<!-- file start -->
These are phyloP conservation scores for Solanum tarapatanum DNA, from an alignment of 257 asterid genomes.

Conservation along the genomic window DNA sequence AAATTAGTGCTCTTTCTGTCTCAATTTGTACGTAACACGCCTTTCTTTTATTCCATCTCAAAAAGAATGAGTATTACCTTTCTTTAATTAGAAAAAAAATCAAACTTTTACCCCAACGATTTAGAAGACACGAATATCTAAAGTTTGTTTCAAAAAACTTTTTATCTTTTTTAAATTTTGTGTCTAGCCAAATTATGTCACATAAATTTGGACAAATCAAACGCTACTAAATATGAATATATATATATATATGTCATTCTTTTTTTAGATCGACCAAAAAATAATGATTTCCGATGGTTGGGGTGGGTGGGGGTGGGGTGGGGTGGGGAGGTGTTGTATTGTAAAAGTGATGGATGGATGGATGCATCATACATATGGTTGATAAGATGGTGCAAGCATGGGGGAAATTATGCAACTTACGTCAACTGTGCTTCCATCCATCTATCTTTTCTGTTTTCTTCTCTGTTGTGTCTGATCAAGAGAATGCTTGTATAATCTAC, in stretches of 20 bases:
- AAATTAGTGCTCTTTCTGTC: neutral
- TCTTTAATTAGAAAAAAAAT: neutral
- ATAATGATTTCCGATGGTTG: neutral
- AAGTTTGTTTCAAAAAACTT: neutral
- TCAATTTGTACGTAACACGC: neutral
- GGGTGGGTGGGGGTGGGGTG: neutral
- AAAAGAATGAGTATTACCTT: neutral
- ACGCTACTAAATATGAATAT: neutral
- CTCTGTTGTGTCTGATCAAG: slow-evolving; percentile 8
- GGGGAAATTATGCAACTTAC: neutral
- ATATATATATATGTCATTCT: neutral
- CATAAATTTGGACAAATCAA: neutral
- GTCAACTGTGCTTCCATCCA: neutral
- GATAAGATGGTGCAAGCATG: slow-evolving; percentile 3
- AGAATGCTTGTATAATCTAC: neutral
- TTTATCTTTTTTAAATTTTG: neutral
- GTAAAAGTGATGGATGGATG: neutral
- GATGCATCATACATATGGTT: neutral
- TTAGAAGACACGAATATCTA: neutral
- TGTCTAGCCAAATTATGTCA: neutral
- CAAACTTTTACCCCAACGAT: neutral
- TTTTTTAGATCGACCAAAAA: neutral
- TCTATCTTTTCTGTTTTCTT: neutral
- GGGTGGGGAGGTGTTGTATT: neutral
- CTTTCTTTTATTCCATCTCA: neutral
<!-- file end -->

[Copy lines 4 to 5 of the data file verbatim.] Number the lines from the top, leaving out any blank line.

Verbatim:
- TCTTTAATTAGAAAAAAAAT: neutral
- ATAATGATTTCCGATGGTTG: neutral